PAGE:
Fireworks and Young Love This work has been published in the Teen Ink monthly print magazine.

November 8, 2012
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It's a memory I wish I could forget. In fact, from family illnesses to the passing of my grandfather to massive fights with my parents, there are several moments I wish I could go back and redo. We all have times in our lives that we wish ended up ­differently.

As I write, I am a junior. This thing that I wish I could change has spanned from the summer before freshman year to now, and I can only assume that it will still be happening months from now. My problem is a girl. A few weeks after eighth grade, she started talking to me. One would read that and ask, “So what? She started to talk to you? What's so special about that?” Well, she wasn't just any girl; she'd been my dream girl since the third grade. I had been thinking about this girl, trying to find something in common with her, a way to talk to her for five long years. Then suddenly, unexpectedly, she started talking to me. Needless to say, I was ecstatic.

I talked to her every chance I got. That summer my family flew to Orlando, Florida, to celebrate my grandparents' fiftieth anniversary. Instead of enjoying my time at the hotel swimming, being with my family, or meeting new people, I locked myself in the hotel room so I could talk to her through Facebook. Simple questions like “How was your day?” sent my brain and my heart fluttering. Every night I watched the fireworks over Disney World from the window. It added a feeling of wonder to something that already seemed incredible and spontaneous.

Toward the end of the summer, we started a makeshift relationship. When it quickly ended between us, it was a hard hit for my young heart. It had taken five slow years to build into a whirlwind summer. As I read her words saying it was over, breathing became a struggle. She had slipped away from me. A bitter feeling fell over me for the next two years. I tried not to see her when we passed in the hallway. I tried not to listen when I heard of her. I kept her name off my tongue.

The summer before my junior year, she started to talk to me again, and I decided to give it one last try. Everyone deserves a second chance, I thought. So I took her out for a walk along the river, for a chance to talk, for a chance to start over. I thought maybe there was a chance for the fireworks to explode again.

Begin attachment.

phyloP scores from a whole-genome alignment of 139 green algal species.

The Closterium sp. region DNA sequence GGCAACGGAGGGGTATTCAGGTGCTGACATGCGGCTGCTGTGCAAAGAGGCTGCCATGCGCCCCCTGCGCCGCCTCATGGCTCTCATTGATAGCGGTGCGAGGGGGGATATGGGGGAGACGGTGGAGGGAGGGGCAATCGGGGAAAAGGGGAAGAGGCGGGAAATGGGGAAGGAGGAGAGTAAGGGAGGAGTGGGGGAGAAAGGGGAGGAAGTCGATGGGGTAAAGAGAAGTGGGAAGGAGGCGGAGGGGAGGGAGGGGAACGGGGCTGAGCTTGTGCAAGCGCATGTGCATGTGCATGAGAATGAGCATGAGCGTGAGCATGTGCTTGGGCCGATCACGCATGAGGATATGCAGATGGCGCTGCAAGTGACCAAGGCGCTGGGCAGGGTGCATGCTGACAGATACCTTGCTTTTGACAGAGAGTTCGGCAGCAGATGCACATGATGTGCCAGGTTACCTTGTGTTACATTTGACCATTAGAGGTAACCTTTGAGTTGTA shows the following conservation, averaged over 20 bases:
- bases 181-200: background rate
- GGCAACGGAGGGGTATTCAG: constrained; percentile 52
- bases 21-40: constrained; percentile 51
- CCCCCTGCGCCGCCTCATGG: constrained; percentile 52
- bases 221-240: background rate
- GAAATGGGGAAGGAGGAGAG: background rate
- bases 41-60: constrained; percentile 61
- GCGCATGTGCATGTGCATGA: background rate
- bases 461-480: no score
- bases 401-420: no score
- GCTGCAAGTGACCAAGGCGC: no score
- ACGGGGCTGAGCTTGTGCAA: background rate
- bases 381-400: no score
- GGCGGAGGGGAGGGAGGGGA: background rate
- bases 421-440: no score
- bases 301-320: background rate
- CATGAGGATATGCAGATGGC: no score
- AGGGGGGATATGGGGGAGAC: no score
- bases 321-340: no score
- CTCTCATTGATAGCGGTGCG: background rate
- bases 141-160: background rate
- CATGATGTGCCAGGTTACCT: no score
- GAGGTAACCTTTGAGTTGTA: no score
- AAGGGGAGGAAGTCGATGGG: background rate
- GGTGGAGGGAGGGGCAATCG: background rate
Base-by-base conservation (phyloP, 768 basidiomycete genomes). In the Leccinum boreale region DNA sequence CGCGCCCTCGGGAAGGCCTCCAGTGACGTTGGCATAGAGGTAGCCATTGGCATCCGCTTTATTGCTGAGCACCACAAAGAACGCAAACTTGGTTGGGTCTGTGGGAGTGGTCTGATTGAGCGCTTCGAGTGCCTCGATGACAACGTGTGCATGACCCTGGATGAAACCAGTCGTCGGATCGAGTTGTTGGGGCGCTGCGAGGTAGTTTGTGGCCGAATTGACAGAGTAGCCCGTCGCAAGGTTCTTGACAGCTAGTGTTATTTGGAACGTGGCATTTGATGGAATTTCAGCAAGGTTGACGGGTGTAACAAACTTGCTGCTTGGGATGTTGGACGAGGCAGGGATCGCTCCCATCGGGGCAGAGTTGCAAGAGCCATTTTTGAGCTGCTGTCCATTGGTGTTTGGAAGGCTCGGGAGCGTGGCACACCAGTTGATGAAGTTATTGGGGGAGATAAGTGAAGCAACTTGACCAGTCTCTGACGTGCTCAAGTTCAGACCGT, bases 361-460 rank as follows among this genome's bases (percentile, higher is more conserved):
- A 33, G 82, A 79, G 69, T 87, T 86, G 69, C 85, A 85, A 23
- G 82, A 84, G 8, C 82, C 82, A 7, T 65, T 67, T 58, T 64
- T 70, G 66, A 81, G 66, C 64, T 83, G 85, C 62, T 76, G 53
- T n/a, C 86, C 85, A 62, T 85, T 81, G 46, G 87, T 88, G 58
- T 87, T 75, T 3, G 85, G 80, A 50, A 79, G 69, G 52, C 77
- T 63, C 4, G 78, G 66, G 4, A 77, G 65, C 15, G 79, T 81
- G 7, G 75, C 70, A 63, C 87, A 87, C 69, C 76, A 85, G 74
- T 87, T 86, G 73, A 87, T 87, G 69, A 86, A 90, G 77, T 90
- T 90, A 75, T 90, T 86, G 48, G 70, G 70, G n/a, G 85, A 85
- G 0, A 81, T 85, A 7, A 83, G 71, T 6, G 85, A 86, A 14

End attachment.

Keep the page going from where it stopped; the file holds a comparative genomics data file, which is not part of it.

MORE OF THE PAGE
That warm summer day, we walked along the remains of a forgotten battleground. Cannons stood in the place of archaic fallen soldiers. Ancient maples and winding sycamores towered over our heads. We passed gardens and tranquil fountains. It went better than I could have imagined. We seemed to have so much in common. Everything felt different this time. But it wasn't. This time it was over before it even had the chance to start.

I'm still struggling with my feelings. I see her almost every day. We share classes, and our adjacent lockers make awkward run-ins impossible to avoid. I try my hardest to ignore her, to stop myself from noticing her, but I just can't help seeing her as perfect. Her short blonde hair, thick-rimmed glasses, quirky little smile, and eccentric personality come together in absolute perfection to me.

She creeps into my brain whenever I'm not careful. The past torments me. The thought of what could have been feels even worse. It's enough to drive me to the brink of madness. I'm still trying to find a way to cope. I long for the day when I can look at her and feel nothing, but it seems like that day is far off.

We were fireworks. The fuse was lit, and we shot off to spend our brief time in the air, only to burst in a vibrant display of color. Our booming reports could be heard from all around. A second mortar was fired, only to fizzle out the same way as the first. Now we're the aftermath, shimmering fragments slowly tumbling back to earth.

After explaining all of this, I can confidently say I would never go back and change it, or alter it in any way. The hard times we face in life help shape who we are. This wasn't a great experience, but I learned that I'm willing to stand my ground and not be walked on. I'm able to be myself and stay true to my morals even when it means giving up someone I care about. This experience gave me a better understanding of human nature. I may not have liked that it happened, but I would never wish it away.

This work has been published in the Teen Ink monthly print magazine. This piece has been published in Teen Ink’s monthly print magazine.

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